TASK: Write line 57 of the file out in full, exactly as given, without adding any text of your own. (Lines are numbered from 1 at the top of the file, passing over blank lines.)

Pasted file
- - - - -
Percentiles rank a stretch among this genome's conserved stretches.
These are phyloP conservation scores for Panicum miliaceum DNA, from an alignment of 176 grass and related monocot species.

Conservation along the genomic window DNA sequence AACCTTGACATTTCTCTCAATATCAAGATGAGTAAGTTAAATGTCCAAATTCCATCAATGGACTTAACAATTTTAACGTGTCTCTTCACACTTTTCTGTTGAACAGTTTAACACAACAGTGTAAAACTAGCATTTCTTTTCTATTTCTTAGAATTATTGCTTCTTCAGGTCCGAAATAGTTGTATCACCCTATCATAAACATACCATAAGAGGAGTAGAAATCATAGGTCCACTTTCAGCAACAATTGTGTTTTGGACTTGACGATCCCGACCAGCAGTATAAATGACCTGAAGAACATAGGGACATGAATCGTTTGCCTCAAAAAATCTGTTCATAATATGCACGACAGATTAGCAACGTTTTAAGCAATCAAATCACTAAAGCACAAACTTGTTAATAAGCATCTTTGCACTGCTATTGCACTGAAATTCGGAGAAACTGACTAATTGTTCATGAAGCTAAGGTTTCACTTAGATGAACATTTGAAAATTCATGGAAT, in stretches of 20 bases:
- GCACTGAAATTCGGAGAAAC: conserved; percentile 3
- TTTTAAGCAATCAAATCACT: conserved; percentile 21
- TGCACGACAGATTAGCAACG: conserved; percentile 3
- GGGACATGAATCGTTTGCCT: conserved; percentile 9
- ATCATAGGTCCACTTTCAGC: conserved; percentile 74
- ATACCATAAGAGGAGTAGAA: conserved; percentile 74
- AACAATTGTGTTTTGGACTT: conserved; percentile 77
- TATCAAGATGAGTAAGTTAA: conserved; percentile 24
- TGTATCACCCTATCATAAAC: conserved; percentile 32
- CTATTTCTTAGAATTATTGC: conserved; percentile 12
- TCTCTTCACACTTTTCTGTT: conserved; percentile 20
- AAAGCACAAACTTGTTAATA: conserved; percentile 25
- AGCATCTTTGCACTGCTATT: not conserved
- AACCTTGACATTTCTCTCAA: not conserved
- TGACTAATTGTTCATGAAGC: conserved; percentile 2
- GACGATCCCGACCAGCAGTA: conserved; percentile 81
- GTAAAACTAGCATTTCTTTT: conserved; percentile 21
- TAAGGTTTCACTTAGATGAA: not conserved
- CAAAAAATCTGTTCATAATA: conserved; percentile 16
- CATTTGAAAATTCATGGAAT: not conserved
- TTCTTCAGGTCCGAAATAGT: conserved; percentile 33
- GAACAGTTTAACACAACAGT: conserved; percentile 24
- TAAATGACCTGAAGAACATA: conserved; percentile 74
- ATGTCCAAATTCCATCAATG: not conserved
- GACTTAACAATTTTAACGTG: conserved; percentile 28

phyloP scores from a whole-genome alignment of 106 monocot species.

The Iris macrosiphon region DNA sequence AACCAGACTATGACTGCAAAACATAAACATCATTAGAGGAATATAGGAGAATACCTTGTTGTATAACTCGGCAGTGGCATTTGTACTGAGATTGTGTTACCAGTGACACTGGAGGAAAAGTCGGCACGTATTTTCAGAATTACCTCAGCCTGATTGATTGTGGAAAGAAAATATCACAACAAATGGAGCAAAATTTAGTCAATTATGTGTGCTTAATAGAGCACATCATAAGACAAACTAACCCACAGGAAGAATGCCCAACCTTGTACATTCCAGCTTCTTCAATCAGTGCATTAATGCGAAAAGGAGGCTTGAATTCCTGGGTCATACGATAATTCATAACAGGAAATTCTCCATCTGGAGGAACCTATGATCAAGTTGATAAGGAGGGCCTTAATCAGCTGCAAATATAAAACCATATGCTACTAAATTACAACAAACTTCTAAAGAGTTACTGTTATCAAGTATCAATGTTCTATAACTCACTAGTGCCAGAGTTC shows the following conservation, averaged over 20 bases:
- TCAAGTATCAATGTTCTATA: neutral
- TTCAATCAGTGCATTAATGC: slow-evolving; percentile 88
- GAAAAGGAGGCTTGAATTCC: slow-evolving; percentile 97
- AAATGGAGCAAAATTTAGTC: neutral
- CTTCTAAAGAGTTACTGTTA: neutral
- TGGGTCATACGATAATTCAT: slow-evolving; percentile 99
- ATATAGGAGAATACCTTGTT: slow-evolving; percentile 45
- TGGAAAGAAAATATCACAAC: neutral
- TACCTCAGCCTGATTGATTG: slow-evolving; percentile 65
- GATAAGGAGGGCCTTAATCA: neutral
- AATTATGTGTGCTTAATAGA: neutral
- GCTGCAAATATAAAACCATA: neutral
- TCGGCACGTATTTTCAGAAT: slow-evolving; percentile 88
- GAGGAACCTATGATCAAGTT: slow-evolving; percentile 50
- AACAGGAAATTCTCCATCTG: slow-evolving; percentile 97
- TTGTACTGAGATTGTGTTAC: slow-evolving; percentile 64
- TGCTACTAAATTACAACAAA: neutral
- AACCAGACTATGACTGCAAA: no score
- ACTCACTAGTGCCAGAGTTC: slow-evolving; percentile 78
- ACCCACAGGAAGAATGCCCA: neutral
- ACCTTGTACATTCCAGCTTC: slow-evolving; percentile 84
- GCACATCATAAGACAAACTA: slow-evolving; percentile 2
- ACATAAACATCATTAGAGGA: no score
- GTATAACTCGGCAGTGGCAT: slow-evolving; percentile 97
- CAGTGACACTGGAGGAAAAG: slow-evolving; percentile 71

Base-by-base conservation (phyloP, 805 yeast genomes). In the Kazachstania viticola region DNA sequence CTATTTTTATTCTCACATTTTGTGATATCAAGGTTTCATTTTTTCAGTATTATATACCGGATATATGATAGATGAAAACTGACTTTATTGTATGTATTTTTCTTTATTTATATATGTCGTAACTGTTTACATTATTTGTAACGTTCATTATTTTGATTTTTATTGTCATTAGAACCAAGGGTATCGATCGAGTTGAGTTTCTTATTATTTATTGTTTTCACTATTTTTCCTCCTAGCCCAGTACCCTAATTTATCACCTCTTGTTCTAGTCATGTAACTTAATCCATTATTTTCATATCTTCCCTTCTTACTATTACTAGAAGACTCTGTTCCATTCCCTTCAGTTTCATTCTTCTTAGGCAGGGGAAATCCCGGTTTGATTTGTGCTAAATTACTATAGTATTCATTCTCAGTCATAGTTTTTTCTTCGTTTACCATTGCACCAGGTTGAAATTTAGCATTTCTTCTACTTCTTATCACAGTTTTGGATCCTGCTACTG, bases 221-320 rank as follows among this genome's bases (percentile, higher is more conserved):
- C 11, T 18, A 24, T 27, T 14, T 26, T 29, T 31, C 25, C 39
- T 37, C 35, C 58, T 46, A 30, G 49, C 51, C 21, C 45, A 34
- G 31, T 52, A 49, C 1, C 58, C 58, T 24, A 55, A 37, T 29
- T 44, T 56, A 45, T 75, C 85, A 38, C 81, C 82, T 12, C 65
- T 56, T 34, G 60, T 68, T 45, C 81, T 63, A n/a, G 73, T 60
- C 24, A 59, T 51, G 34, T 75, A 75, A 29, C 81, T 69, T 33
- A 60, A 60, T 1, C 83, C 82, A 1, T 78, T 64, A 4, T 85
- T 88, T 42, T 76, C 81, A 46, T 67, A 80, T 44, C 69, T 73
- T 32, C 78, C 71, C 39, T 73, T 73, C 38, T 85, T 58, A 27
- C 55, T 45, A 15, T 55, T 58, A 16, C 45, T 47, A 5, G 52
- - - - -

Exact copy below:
- C 11, T 18, A 24, T 27, T 14, T 26, T 29, T 31, C 25, C 39